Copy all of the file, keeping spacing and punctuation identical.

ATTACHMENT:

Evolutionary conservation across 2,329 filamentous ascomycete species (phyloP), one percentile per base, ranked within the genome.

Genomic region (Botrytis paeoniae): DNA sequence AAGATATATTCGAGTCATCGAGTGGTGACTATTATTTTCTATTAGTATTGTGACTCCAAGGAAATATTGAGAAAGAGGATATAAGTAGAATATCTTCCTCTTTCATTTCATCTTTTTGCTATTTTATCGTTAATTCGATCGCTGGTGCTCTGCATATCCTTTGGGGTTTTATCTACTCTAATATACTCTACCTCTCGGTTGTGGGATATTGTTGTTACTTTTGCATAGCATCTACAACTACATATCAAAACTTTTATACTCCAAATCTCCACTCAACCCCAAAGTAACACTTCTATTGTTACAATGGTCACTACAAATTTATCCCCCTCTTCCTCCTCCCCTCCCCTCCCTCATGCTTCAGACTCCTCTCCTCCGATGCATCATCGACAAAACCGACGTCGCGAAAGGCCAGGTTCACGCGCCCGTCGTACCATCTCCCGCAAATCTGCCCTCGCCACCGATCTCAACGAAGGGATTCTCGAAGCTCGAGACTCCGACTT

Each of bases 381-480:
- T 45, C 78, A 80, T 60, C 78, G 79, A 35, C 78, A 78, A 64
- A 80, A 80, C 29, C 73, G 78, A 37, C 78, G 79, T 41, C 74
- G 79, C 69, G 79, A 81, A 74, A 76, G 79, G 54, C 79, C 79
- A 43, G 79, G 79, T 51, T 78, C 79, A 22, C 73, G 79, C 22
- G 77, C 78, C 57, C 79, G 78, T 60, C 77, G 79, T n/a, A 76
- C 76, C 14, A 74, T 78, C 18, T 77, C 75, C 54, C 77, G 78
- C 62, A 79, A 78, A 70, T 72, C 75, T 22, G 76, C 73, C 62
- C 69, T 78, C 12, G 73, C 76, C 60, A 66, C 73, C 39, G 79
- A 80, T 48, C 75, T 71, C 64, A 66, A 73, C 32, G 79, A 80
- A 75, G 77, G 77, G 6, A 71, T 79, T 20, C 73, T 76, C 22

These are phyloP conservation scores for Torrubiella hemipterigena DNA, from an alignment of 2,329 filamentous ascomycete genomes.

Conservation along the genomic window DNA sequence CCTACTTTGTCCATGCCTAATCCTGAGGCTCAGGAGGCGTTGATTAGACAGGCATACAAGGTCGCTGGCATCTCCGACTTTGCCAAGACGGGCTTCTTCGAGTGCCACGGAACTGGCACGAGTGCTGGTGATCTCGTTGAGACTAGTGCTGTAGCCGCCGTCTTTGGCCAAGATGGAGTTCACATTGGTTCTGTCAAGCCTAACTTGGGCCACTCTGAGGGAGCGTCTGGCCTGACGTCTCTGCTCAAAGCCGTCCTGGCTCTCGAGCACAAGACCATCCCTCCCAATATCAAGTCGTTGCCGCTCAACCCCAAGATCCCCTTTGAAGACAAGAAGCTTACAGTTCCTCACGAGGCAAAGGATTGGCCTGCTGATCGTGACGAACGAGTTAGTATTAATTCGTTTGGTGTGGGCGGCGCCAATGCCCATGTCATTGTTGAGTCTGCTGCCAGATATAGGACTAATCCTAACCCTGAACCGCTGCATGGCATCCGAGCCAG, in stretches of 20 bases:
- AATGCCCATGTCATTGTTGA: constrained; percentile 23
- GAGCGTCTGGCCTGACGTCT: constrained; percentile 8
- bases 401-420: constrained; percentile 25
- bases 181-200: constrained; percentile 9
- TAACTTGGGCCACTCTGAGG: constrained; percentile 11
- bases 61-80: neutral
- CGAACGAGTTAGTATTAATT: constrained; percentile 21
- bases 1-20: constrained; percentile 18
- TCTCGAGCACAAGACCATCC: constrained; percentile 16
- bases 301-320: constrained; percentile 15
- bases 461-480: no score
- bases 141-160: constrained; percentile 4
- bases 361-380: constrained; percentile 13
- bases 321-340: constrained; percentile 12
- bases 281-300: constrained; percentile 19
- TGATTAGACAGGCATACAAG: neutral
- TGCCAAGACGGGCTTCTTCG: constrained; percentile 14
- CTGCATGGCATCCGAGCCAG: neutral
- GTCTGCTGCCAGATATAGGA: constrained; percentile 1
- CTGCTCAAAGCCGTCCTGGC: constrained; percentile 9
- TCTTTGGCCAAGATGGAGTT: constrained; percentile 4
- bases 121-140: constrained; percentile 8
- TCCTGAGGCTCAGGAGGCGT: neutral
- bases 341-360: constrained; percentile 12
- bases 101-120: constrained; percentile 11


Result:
Evolutionary conservation across 2,329 filamentous ascomycete species (phyloP), one percentile per base, ranked within the genome.

Genomic region (Botrytis paeoniae): DNA sequence AAGATATATTCGAGTCATCGAGTGGTGACTATTATTTTCTATTAGTATTGTGACTCCAAGGAAATATTGAGAAAGAGGATATAAGTAGAATATCTTCCTCTTTCATTTCATCTTTTTGCTATTTTATCGTTAATTCGATCGCTGGTGCTCTGCATATCCTTTGGGGTTTTATCTACTCTAATATACTCTACCTCTCGGTTGTGGGATATTGTTGTTACTTTTGCATAGCATCTACAACTACATATCAAAACTTTTATACTCCAAATCTCCACTCAACCCCAAAGTAACACTTCTATTGTTACAATGGTCACTACAAATTTATCCCCCTCTTCCTCCTCCCCTCCCCTCCCTCATGCTTCAGACTCCTCTCCTCCGATGCATCATCGACAAAACCGACGTCGCGAAAGGCCAGGTTCACGCGCCCGTCGTACCATCTCCCGCAAATCTGCCCTCGCCACCGATCTCAACGAAGGGATTCTCGAAGCTCGAGACTCCGACTT

Each of bases 381-480:
- T 45, C 78, A 80, T 60, C 78, G 79, A 35, C 78, A 78, A 64
- A 80, A 80, C 29, C 73, G 78, A 37, C 78, G 79, T 41, C 74
- G 79, C 69, G 79, A 81, A 74, A 76, G 79, G 54, C 79, C 79
- A 43, G 79, G 79, T 51, T 78, C 79, A 22, C 73, G 79, C 22
- G 77, C 78, C 57, C 79, G 78, T 60, C 77, G 79, T n/a, A 76
- C 76, C 14, A 74, T 78, C 18, T 77, C 75, C 54, C 77, G 78
- C 62, A 79, A 78, A 70, T 72, C 75, T 22, G 76, C 73, C 62
- C 69, T 78, C 12, G 73, C 76, C 60, A 66, C 73, C 39, G 79
- A 80, T 48, C 75, T 71, C 64, A 66, A 73, C 32, G 79, A 80
- A 75, G 77, G 77, G 6, A 71, T 79, T 20, C 73, T 76, C 22

These are phyloP conservation scores for Torrubiella hemipterigena DNA, from an alignment of 2,329 filamentous ascomycete genomes.

Conservation along the genomic window DNA sequence CCTACTTTGTCCATGCCTAATCCTGAGGCTCAGGAGGCGTTGATTAGACAGGCATACAAGGTCGCTGGCATCTCCGACTTTGCCAAGACGGGCTTCTTCGAGTGCCACGGAACTGGCACGAGTGCTGGTGATCTCGTTGAGACTAGTGCTGTAGCCGCCGTCTTTGGCCAAGATGGAGTTCACATTGGTTCTGTCAAGCCTAACTTGGGCCACTCTGAGGGAGCGTCTGGCCTGACGTCTCTGCTCAAAGCCGTCCTGGCTCTCGAGCACAAGACCATCCCTCCCAATATCAAGTCGTTGCCGCTCAACCCCAAGATCCCCTTTGAAGACAAGAAGCTTACAGTTCCTCACGAGGCAAAGGATTGGCCTGCTGATCGTGACGAACGAGTTAGTATTAATTCGTTTGGTGTGGGCGGCGCCAATGCCCATGTCATTGTTGAGTCTGCTGCCAGATATAGGACTAATCCTAACCCTGAACCGCTGCATGGCATCCGAGCCAG, in stretches of 20 bases:
- AATGCCCATGTCATTGTTGA: constrained; percentile 23
- GAGCGTCTGGCCTGACGTCT: constrained; percentile 8
- bases 401-420: constrained; percentile 25
- bases 181-200: constrained; percentile 9
- TAACTTGGGCCACTCTGAGG: constrained; percentile 11
- bases 61-80: neutral
- CGAACGAGTTAGTATTAATT: constrained; percentile 21
- bases 1-20: constrained; percentile 18
- TCTCGAGCACAAGACCATCC: constrained; percentile 16
- bases 301-320: constrained; percentile 15
- bases 461-480: no score
- bases 141-160: constrained; percentile 4
- bases 361-380: constrained; percentile 13
- bases 321-340: constrained; percentile 12
- bases 281-300: constrained; percentile 19
- TGATTAGACAGGCATACAAG: neutral
- TGCCAAGACGGGCTTCTTCG: constrained; percentile 14
- CTGCATGGCATCCGAGCCAG: neutral
- GTCTGCTGCCAGATATAGGA: constrained; percentile 1
- CTGCTCAAAGCCGTCCTGGC: constrained; percentile 9
- TCTTTGGCCAAGATGGAGTT: constrained; percentile 4
- bases 121-140: constrained; percentile 8
- TCCTGAGGCTCAGGAGGCGT: neutral
- bases 341-360: constrained; percentile 12
- bases 101-120: constrained; percentile 11